Passionate About San Antonio
and the Moms Who Live Here

True Life: Co-sleeping Saved My Sanity

It all started out so innocently.

My sweet little baby girl, nestled all snugly in her bedside sleeper. She was so cute and tiny and cuddle-worthy. She was even adorable at every single middle-of-the-night feeding, when I would wake up, float across the hall to my designated and meticulously prepared nursing zone in my guest bedroom and settle in for a breastfeeding session. After pondering my good luck at being able to catch up on my middle-of-the-night sitcom-rerun-viewing, I’d feed, burp, and diaper change and then place this teeny morsel of delightful humanity back in her sleeper and prepare for another blissful 38 minutes of sleep before the next doctor-mandated, every-two-hours feeding. 

Feeling a little overwhelmed and pea green with envy about the domestic utopia of the above paragraph?
 
Don’t worry—I made it all up, and I am throwing up in my mouth a little right now at even the imagined sanctimomminess of those words. Ambrosia and honey did not flow from my breasts, and my morning-after-little-sleep complexion was not the spitting image of satin-faced Emma Watson. I was grumpy. I was groggy. I did not like breastfeeding. I did not like night feeding. I did not like them at two days, two weeks, or two months. I did not like them, Sam I Am! Bottom line: This girl needs her sleep! 
 
 
However, I was really committed to breastfeeding for the first year, so I struggled and grumped through it, getting up throughout every night, relocating to the guest room, and forcing myself to stay awake so I could get this tiny human back in her own bed. I did this for months and months and months (and months and months… I could go on, but I think you get the picture). Once, I fell asleep with my daughter in our bed and my husband woke up in horror, aghast that he could have potentially unwittingly squished her in his sleep. After that, my vigilance resumed, and I continued on the multiple instances of waking up and relocating in the night as the best way to make sure we didn’t fall asleep together.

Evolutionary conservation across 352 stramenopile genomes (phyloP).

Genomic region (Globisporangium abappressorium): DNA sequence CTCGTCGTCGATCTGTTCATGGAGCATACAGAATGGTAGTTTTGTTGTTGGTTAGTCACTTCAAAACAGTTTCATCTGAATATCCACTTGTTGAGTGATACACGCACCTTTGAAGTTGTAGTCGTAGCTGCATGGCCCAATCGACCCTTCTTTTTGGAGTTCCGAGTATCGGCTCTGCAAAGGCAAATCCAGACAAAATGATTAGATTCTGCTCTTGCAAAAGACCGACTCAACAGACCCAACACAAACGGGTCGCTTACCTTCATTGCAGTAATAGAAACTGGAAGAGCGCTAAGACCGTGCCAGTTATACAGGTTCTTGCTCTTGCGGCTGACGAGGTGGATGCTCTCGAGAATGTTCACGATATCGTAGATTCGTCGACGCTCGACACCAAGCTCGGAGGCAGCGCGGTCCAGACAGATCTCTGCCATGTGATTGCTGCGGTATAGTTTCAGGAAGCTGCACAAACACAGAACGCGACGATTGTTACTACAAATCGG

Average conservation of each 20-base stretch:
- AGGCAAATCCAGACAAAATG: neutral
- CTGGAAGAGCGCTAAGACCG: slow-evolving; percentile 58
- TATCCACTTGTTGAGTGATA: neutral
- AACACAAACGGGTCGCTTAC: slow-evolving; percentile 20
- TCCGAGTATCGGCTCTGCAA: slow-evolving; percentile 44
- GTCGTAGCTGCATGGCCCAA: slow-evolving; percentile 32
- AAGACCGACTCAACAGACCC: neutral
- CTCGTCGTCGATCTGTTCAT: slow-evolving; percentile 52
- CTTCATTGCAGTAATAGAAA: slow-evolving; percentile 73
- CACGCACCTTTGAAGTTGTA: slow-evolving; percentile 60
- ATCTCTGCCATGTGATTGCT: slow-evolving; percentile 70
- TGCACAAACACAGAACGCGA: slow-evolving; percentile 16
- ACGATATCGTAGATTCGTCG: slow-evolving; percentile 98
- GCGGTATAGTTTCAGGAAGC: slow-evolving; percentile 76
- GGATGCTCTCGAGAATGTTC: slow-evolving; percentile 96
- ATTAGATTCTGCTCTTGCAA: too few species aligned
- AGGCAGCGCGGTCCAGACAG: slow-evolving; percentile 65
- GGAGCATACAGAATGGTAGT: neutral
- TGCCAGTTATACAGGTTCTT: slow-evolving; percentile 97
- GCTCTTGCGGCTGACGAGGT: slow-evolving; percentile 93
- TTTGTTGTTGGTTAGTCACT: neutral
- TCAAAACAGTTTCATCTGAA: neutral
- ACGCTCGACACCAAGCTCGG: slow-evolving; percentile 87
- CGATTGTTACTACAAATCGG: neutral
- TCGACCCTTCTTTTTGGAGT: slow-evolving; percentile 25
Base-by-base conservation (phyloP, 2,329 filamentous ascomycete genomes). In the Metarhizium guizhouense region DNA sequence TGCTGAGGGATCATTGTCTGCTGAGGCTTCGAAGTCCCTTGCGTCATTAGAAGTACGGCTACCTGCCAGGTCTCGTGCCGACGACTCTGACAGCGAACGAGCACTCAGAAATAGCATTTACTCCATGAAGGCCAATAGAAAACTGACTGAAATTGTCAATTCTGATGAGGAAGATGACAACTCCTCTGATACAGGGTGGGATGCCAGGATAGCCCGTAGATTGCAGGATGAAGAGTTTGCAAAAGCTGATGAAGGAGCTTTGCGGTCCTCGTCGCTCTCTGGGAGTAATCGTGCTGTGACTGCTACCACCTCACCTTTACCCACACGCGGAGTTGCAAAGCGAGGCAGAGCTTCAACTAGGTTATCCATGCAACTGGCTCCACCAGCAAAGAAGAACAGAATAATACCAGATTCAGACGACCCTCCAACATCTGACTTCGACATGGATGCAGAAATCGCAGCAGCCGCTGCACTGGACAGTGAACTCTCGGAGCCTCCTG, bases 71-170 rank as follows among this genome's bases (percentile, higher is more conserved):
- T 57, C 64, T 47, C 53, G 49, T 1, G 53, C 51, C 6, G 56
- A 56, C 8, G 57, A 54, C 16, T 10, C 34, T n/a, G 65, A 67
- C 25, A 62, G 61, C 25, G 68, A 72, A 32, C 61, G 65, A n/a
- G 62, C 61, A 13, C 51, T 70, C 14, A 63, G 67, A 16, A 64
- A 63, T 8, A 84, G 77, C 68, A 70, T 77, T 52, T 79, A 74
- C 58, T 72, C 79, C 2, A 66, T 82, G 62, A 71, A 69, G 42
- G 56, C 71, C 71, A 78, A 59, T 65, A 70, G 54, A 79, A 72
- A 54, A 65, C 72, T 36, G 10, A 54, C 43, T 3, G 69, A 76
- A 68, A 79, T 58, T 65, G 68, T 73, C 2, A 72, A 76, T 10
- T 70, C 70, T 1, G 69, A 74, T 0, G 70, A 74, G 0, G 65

But, the best-laid plans of mice and men, and all that…
 
After maternity leave ended, the struggle was real. When I went back to work, I was permanently exhausted. Between driving, working, pumping, then returning home to baby time and housework, my energy was sapped. When you add waking up multiple times in the night to nurse, I felt and looked like an actual member of The Walking Dead. I was exhausted, moody, hormonal, cranky, and did I mention exhausted? So one day, I just snapped, as it were. Don’t worry—it wasn’t anything too dramatic. I just decided, “I’m going to see if safely co-sleeping could work.” To be honest, I was nervous about it. What if something terrible happened? 
 
We were fine, though. We took all the necessary precautions of ensuring a safe sleep space (Notre Dame’s Mother-Baby Behavioral Sleep Laboratory has published some great guidelines). And then we tried it out. And, wonder of wonders, it worked. My daughter slept better, which meant I slept better. We didn’t have to give up breastfeeding at an early stage, which probably would have happened otherwise because it was just so exhaustingly unsustainable. I was able to calm down the resentment I was feeling over trying to be Super-Lacto-Mom (the world’s weirdest and possibly most unmarketable super hero) and Exemplary Employee Mom. And, it grew into bedtime rituals that are honestly the very best part of my day now. Even though the days of nursing are long gone (hallelujah!), the bond we built by cuddling and snuggling at bedtime is so special. My daughter, who is now two, will tell us she’s ready for bed. We lie down together at her bedtime and she asks, “Can I cuddle in your arms and talk about our day?” We chat and sing and say prayers together before she goes to sleep and I go about my tasks before my own bedtime (and by tasks, I obviously mean catching up on Netflix and HRH Kate’s wardrobe). It’s made her feel secure and comfortable about sleeping without having to go through the painful but effective “cry it out” method. 
 
 
It’s one of the parenting choices that I consider a mixed blessing. It’s easy to speak glowingly about it, but I also sometimes juxtapose the sentiments I just shared with the grumpiness I feel at about 4:00 A.M., when my arm is asleep because I’ve been using it as a pillow because child and/or husband have claimed 93 percent of the available mattress space.  
 
I hope co-sleeping doesn’t last forever, because it’s definitely more comfortable having at least a small portion of the bed to oneself; however, right now at this stage, I’m loath to give it up. Soon she’s not going to want to cuddle every night; she’s not going to ask, “Mommy hold you?” and she’s not going to want me, her world’s “most favoritest” person by her side when she closes her eyes at night. So, with that in mind, I savor the sweet cuddly moments we have now. Co-sleeping isn’t always the most comfortable, but it’s definitely got a soft spot in my heart. 
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